An Interview with Tara McPhersonFAZER Online Music Magazine
Published on 5/22/2009
I sat down with Mike Bax while in Toronto for my show at Narwhal Art Projects. You can check out the interview complete with photographs right here
, or read the transcipt below! An Interview with Tara McPherson –
Narwhal Art Projects, Toronto – May 8th, 2009
Interview by Mike Bax
Photography by Yves Lepage
Firstly, let me just say this. Tara McPherson is my favourite rock poster designer. I own more posters by her than anyone else (in my somewhat limited poster collection – capped lately by my lack of wall space to hang anything). I own five posters by McPherson – all framed, and all relegated to places of prominence in either my office space or at home. Two hang at home, and three at work. If there’s exposed boobage on said posters – then they stay at work; no boobage and they can hang at home. Considering casa-Bax is decorated in artwork that is primarily picked out by me and gets little interference from my wife, that’s a fair trade.
When I heard that Tara was going to come to Toronto and take part in Toronto Comic Arts Festival 2009, and that she was to have her first Canadian exhibition of limited edition prints and art figures I was pretty stoked. Finding out she was going to do a signing on the opening night of her exhibit – I was downright excited. I noticed a contact link for press requests on the TCAF website, and threw my name into the hat – thinking a polite, but inevitable declination would come my way, and I’d drive in for the evenings signing regardless.
So, when I eventually found out by email that I was scheduled to interview her, I was amazed. Then worried. And finally I got very quickly overwhelmed. Thoughts started running through my head… things like: “She’s so talented, and I’m so not”; “She’ll see right through me and my hollow questions”; “She’s supposed to be really hot… I’ll get flustered and make a fool out of myself” and “What can I possibly ask her that I haven’t read already in publications like Juxtapose, Esquire, Vanity Fair, HOW, Step & Communication Arts – real magazines I love and respect with a huge readership?”.
I looked up at my walls immediately behind my computer screen where both versions of her Mastodon / Neurosis posters loom omnipresent over me every working day – and knew immediately the experience would be awesome. That was the end of it.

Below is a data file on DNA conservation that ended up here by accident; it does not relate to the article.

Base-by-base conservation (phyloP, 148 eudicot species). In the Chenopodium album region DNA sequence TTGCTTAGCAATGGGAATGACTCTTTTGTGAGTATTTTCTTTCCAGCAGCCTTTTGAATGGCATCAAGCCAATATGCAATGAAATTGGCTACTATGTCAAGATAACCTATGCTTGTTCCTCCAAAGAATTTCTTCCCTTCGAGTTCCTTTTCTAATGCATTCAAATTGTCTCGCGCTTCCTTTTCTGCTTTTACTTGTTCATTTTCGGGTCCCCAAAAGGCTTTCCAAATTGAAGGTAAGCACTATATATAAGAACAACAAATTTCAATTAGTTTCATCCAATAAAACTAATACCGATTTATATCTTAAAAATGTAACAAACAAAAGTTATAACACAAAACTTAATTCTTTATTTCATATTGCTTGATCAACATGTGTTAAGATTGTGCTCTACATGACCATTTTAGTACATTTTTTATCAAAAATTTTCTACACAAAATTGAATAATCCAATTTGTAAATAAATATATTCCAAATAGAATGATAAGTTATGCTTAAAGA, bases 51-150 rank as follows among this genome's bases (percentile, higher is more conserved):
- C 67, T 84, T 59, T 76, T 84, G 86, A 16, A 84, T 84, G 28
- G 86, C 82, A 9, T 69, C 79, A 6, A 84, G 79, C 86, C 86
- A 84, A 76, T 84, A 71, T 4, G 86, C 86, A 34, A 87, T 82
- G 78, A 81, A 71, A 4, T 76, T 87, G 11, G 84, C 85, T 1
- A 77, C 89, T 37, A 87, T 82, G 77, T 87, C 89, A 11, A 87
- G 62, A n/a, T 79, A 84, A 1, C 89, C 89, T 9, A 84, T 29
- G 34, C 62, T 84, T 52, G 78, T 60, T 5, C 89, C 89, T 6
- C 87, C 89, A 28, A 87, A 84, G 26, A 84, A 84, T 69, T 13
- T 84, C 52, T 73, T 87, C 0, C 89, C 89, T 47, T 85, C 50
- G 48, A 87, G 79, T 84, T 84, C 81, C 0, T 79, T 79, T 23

I let my friend Yves know the interview was going down, and that he should feel free to come with, and take a few photographs. If it wasn’t for Yves, I’d likely not be a Tara fan. He has an early Death Cab For Cutie poster by her that I’ve admired for years. It was the first poster I’d ever seen of McPherson’s, and I’m sure it led me to her website, and eventually into buying posters for myself.
We arrived at The Narwhal Arts Project a bit early, and wound up waiting an extra half hour for McPherson – who had arrived in Toronto the night before only to get detained for almost four hours at customs, eventually getting to her hotel at 2:00am with some unfinished looming deadlines awaiting her attention. She strolled into Narwhal with a sizeable laptop bag (the kind that has an extendo-bar and wheels that you can drag around like a carry-on bag) and asked if any of us had any Canadian currency to pay her cab driver. She hadn’t left her hotel room for currency, and had worked her right through until twenty minutes ago. Tara’s appearance is instantly striking. Her body is covered in tattoos, and completely offsets her sharp attire – a black dress with pink accents and matching shoes. I liked her already.
Cabbies were paid. She said some quick hellos to the proprietors of Narwhal, and went over some of the details for her press and the evenings signing, and then she walked over and introduced herself.
At thirty three, McPherson’s resume reads like an art students pipe dream. She earned a BFA from Art Center in Pasadena, CA in August 2001 with honors in Illustration and also a minor in Fine Art. While attending college, Tara interned at Rough Draft Studios, working on Matt Groening’s Futurama. Her posters and fine art have been on display worldwide. She teaches a class at Parsons: The New School for Design in NYC. What she has achieved in a relatively short timeframe as an independent artist is nothing shy of amazing. As both a viable and respected fine artist, her work speaks for itself. And she’s only just getting started.
A pair of folding studio chairs were brought out for us to sit on, and set up just in front of a few of her limited edition Giclee prints on display, and I was given about twenty minutes to ask a few questions.
Tara McPherson apologizing for being a bit late for our interview because she stayed up till dawn working on a deadline. Mike: Hey, no trouble at all. I can’t believe that you’re that busy that you’re working while you’re travelling and you’ve got deadlines.
Tara: Oh, yeah. I went to bed at 6:00am woke up again at 11:00am. It was very difficult, and I worked up until half an hour ago, forty minutes ago.